How Do You Say “Training Wheels” in Italian?

To continue the story….

Our Perugian friends, as I said (over a month ago. Yikes) were getting on in years. And Kathy’s got a real estate obsession—she looks at house floor plans for fun—and she started to browse Italian real estate sites. At the same time, a friend of mine who’s an accountant and a business consultant who works with Euro-people, told me if I wanted to buy something, now (we’re talking late 2005/early 2006) was the time.Screen Shot 2017-02-28 at 17.21.37.png

The quest took a few months. Kathy “saw” dozens, if not hundreds of apartments. I had to winnow them down; I was assigned reconnaissance duty at the end of the online quest. To tell you the truth, I had no idea whether this was going to work at all. So I arranged via email to meet with a few real estate agents, leaving my Italian mother Giovanna’s number. Giovanna took her assisting duties very seriously, acting as my scheduler and go-between.

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And off I went, with a limited budget. I saw apartments that appeared to be converted storefronts. In one place, in a fairly modern building, the current occupant was clearly not having it. The place was an absolute mess of dirty dishes, crap all over the place, and the woman who lived there chain smoking and muttering under her breath. I saw one place that was owned by an interesting, “artistic” (the agent’s word) woman. Bright colors, strange fixtures—fish shaped sconces, anyone?—and with a bonus cantina in the basement. But that one was on the outskirts, on one of the main roads heading out of town.

Then I visited a cave. Or something that looked like one. It was in an old building that had been partly occupied by squatters. The city moved in, evicted the squatters and sold the spaces to a builder, who divided up the space into a few apartments.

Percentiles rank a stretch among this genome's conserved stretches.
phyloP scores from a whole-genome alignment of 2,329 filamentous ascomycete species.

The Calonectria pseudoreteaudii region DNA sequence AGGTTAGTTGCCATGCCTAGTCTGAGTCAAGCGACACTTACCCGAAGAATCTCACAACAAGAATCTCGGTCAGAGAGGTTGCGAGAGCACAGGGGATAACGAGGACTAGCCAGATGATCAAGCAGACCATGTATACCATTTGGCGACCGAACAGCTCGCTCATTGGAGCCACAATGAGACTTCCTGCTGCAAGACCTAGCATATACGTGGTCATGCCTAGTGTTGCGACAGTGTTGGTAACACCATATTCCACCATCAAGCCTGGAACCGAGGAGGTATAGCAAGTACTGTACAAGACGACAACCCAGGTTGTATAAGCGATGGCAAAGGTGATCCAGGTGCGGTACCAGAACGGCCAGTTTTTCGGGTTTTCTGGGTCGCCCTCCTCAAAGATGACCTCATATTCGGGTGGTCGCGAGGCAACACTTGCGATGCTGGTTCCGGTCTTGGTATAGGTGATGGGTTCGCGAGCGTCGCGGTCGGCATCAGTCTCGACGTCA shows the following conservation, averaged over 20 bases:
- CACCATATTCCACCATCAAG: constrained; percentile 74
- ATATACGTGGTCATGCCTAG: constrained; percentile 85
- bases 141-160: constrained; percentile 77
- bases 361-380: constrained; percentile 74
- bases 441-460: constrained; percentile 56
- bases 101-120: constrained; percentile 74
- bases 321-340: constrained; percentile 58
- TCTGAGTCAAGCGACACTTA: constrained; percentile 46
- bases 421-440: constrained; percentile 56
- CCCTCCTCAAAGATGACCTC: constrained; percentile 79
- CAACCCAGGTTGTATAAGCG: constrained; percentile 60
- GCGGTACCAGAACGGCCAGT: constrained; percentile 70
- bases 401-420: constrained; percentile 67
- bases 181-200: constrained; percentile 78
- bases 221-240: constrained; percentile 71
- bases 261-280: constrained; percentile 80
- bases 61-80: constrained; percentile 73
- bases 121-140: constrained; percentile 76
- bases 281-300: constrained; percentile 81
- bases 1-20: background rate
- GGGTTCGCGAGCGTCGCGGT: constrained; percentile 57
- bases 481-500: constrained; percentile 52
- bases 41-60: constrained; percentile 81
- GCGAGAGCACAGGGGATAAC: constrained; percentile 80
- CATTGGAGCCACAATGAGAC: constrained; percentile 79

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The unit I saw was in an early phase of renovation, and the walls were scraped down to the stone. It did, indeed, look like a cave. Cables and pipes ran through conduits in the floor, and cinder blocks demarcated some new spaces. There was a partly deconstructed fireplace, and what looked like a big hole in the bedroom wall. A medieval door, studded with nails, opened to the alleyway. There were no windows. It looked a wreck.

I fell in love immediately.

I guess I have a vivid imagination, and I could picture myself living there, in a finished little jewel of an apartment. It was a good space, in the neighborhood I wanted to live in, right around the corner from our friends. Students and student hangouts gave the place a hip vibe. And the zone was starting to gentrify.

I called Kathy right away, told her I found The One. I arranged to see it again, after looking at some other places that didn’t measure up, and asked my big brother Antonio to come with me the second time around. I trust him in all matters. He’s a combination big brother, friend, fixer…more about him later.

We went back. He asked questions of the real estate agents. He talked to the workmen buzzing around doing stuff. He told me “buy it.” We did. I won’t go into the specifics of buying real estate in Italy. If you’re really interested, go here.

So, why “training wheels”? Well, I’d been to Italy a lot, but most of the time I stayed at the homes of relatives and friends. I rarely shopped for food, did laundry, got utilities connected, got a mobile phone, bought Internet service—in short all of the things you need to live in a place. And I got quite an education. I’ll describe what we did with the apartment and our lives there in later posts. But looking back, the past decade was just training for what might be the real thing, year-round living in Umbria, in a house in the country no less.

Next up: 10 years, summers and whenever we could get away

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